So often manufacturers dig up names from the past to lend vital support to an underachieving new product. Not this time. The return of the Volkswagen Scirocco is a triumph, thanks to a car that’s probably even better now than the original was. It doesn't just do very few things badly - it does a lot of things very well.

In fact, it is one of the most infuriatingly difficult cars to criticise we’ve encountered in years. It is astonishingly complete in almost all areas and, to cap it all, quite outstanding value for money. It might not be as sharp as a BMW 1 Series Coupé or even an Audi TT, but it’s a much better all-rounder than both and a darn site easier to live with.

Matt Saunders

Chief tester
The Volkswagen Scirocco is a triumph

You’ve got a great choice of engines (although you should avoid the entry-level 1.4 unless it’s more about the style than the go for you), while the diesels do a good job of blending okay performance with better than okay economy. They also make the most of an awkwardly-small fuel tank.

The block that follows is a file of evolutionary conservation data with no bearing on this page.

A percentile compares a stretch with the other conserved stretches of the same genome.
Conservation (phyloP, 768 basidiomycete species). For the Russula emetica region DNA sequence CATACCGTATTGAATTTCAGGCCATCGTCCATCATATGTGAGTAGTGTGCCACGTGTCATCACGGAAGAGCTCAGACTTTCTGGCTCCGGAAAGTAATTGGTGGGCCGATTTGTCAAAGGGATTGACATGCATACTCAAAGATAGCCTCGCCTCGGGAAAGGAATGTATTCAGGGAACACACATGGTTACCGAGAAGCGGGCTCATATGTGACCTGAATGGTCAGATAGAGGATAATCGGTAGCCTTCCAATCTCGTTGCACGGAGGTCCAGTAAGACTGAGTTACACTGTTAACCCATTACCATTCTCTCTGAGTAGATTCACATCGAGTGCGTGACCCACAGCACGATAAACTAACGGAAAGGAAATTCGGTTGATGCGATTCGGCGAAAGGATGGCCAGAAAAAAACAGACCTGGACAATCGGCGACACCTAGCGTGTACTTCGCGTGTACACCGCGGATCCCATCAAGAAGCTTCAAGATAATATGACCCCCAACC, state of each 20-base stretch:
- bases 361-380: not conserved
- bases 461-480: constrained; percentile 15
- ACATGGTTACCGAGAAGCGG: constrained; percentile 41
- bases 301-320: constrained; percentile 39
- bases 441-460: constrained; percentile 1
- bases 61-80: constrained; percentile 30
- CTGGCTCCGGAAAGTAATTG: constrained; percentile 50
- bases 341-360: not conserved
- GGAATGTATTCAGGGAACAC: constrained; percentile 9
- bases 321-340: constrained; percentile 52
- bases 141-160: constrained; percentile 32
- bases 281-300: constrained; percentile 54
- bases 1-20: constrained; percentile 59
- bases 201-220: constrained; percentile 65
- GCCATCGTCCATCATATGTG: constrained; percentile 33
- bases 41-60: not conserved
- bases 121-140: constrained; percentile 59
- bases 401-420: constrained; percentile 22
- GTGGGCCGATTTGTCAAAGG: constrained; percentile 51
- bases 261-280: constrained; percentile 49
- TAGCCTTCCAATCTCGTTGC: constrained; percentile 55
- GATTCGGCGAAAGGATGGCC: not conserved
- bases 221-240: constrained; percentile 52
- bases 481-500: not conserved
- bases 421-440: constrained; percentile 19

The standard 2.0-litre offers a great balance of performance and cost and comes nicely kitted out, too – the days of sparsly-equipped Volkswagens seems to be long gone. It’s a sensible place to put your money.

Then there’s the R – offering more pace and poise, but crucially, it’s as comfortable and easy to live with as any other Scirocco.

So if you’ve been toying with the idea of a three-door warm or hot Golf and don’t really need the extra space in the back, get one these instead.

Top 5 Sport coupes

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    The new M4 is powered by a twin-turbo 3.0-litre straight six engine that puts out 425bhp and 406lb ft

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    1
  • Audi RS5 coupé
    The hottest 444bhp version of the A5 coupé range closes in on the BMW M3

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    2
  • Alpina B4 Biturbo
    The B4 is Alpina's answer to the BMW M4

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  • Lexus RC-F

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